A Travellerspoint blog

Japanese Visa

Painless application and quick processing

If there is a place that's been in my bucket list for a long time, it is Japan. And this year i finally decided that it is time to go for broke and try to get a Japanese tourist visa. I expected to have a hard time but it was surprisingly easy to get one. All you have to do is to go to an accredited travel agency and comply with the documentary requirements, pay the facilitation fee which varies from agency to agency. The cheapest I found was Discovery Tour, Inc., at P800 the staff who evaluated my documents stressed that the fee was non-refundable in case my application was rejected. The staff at Discovery are very professional and courteous. Waiting time for their service is quite short.

Here are the documentary requirements for first timers like me who plan to tour Japan without a guarantor.

1. Passport. This must be in good condition, valid for at least six months, and with at least two blank pages left. If your passport is damaged in some way or about to expire in a few months, renew your passport first before applying for a Japan tourist visa.
2. Visa Application Form. You can download the application form but the accredited agencies can provide you with one. The form is simple and very easy to fill up. I filled up mine while waiting for my number to be called. You do need to have some essential information on hand as you fill up the form... like your flight details, address of you hotel in Japan, passport details, to name a few.
3. Photograph. 2 copies, 4.5cm x 4.5cm with white background. Make sure that the photo complies with the guidelines. From my experience, the photo studios are well aware of the specific requirements of each embassy. So be sure to tell them what you need the photo for and what kind of visa you are applying for.
4. PSA-certified birth certificate. You can order it online here I paid P315 via Banco de Oro and the birth certificate arrived in 3 days. (This is not required with the submission of an old, used Japan visa.)
o If the PSA (NSO) certificate is not clear, a birth certificate from the local civil registrar is required. In my case, my PSA issued birth certificate had a tear so that the birth year was incomplete. I had to get a copy from the LCR of Manila. You need to fill out a form and pay P50, provide a photocopy of a government issued ID.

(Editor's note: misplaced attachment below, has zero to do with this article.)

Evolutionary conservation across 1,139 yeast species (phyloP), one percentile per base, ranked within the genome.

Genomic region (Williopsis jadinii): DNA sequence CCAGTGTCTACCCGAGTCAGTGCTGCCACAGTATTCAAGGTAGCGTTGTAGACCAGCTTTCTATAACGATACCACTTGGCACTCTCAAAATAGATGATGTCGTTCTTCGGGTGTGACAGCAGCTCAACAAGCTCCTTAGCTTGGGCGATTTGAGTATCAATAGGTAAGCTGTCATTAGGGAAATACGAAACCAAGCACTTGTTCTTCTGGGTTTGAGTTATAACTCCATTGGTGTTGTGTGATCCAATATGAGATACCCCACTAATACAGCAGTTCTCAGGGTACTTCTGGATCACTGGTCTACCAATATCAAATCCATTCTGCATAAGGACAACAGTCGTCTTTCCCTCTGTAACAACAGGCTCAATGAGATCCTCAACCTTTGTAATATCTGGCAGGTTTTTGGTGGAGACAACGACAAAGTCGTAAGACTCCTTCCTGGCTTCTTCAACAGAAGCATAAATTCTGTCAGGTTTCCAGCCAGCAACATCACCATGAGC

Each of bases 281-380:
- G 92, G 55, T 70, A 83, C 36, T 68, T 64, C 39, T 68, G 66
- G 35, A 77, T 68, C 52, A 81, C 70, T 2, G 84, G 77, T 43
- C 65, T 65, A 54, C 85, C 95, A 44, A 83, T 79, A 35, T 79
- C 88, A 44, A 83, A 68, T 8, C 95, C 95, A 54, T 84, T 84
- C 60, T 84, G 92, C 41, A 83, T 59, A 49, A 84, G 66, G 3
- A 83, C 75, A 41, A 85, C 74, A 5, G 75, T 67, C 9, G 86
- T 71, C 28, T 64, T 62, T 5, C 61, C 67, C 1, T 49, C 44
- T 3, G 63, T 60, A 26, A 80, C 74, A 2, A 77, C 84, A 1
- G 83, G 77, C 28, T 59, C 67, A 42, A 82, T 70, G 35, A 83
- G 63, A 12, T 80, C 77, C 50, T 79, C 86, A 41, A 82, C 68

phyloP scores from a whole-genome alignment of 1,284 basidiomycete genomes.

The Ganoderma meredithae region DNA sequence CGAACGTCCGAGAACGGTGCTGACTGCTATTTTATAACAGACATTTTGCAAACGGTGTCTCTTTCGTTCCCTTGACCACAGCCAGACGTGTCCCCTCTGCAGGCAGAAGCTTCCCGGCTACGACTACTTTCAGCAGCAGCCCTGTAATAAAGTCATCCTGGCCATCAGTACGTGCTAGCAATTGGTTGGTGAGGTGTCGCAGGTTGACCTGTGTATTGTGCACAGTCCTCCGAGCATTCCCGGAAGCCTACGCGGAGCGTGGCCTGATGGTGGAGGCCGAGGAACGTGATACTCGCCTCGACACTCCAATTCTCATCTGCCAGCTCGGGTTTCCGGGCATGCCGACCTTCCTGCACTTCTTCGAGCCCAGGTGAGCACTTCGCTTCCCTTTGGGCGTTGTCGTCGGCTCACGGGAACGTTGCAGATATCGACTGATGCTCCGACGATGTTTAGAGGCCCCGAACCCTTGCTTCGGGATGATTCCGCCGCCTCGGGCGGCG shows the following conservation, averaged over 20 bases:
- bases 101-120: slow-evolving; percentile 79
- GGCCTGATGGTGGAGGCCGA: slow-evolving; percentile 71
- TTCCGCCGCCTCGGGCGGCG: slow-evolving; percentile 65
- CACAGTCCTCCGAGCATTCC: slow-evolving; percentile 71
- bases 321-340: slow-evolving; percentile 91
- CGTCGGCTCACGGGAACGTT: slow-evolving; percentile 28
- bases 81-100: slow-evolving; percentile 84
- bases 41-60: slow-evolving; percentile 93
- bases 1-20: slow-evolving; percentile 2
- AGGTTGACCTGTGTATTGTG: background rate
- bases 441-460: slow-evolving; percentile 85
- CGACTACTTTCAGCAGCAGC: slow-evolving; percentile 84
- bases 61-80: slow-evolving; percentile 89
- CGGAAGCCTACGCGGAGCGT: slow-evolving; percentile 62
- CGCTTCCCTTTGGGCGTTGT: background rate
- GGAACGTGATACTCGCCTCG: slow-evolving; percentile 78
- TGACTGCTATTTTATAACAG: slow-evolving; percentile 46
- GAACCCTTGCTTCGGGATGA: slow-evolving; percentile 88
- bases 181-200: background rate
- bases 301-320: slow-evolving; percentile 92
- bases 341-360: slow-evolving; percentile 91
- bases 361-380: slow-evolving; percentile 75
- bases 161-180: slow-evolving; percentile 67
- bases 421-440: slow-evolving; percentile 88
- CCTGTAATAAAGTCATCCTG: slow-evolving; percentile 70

o If there is no registration of live birth in the PSA, submit a Certificate of Non-Record from the PSA and a birth certificate from the local civil registrar instead.
o If the birth certificate is a late registration, a birth certificate from the local civil registrar, the original baptismal certificate, the school record (Form 137 or school report card), and school yearbook are required. Note that you also need to submit the contact number of the church and the school.
5. PSA-issued marriage contract, if applicable. (This is not required with the submission of an old, used Japan visa.) If there is no record in the PSA, submit a Certificate of Non-Record together with a marriage certificate from the local civil registrar.
6. Tour Itinerary. The itinerary should cover your entire stay in Japan. You can prepare this yourself or have your travel agency prepare it for you.
7. Bank Balance Certificate. This should be recent (within 3 months of submission of the application) and the amount should adequately cover your airfare and your stay in Japan.
8. Income Tax Return. One original and one photocopy. In my case, I just provided one photocopy as I fear I might need my original ITR sometime in the future.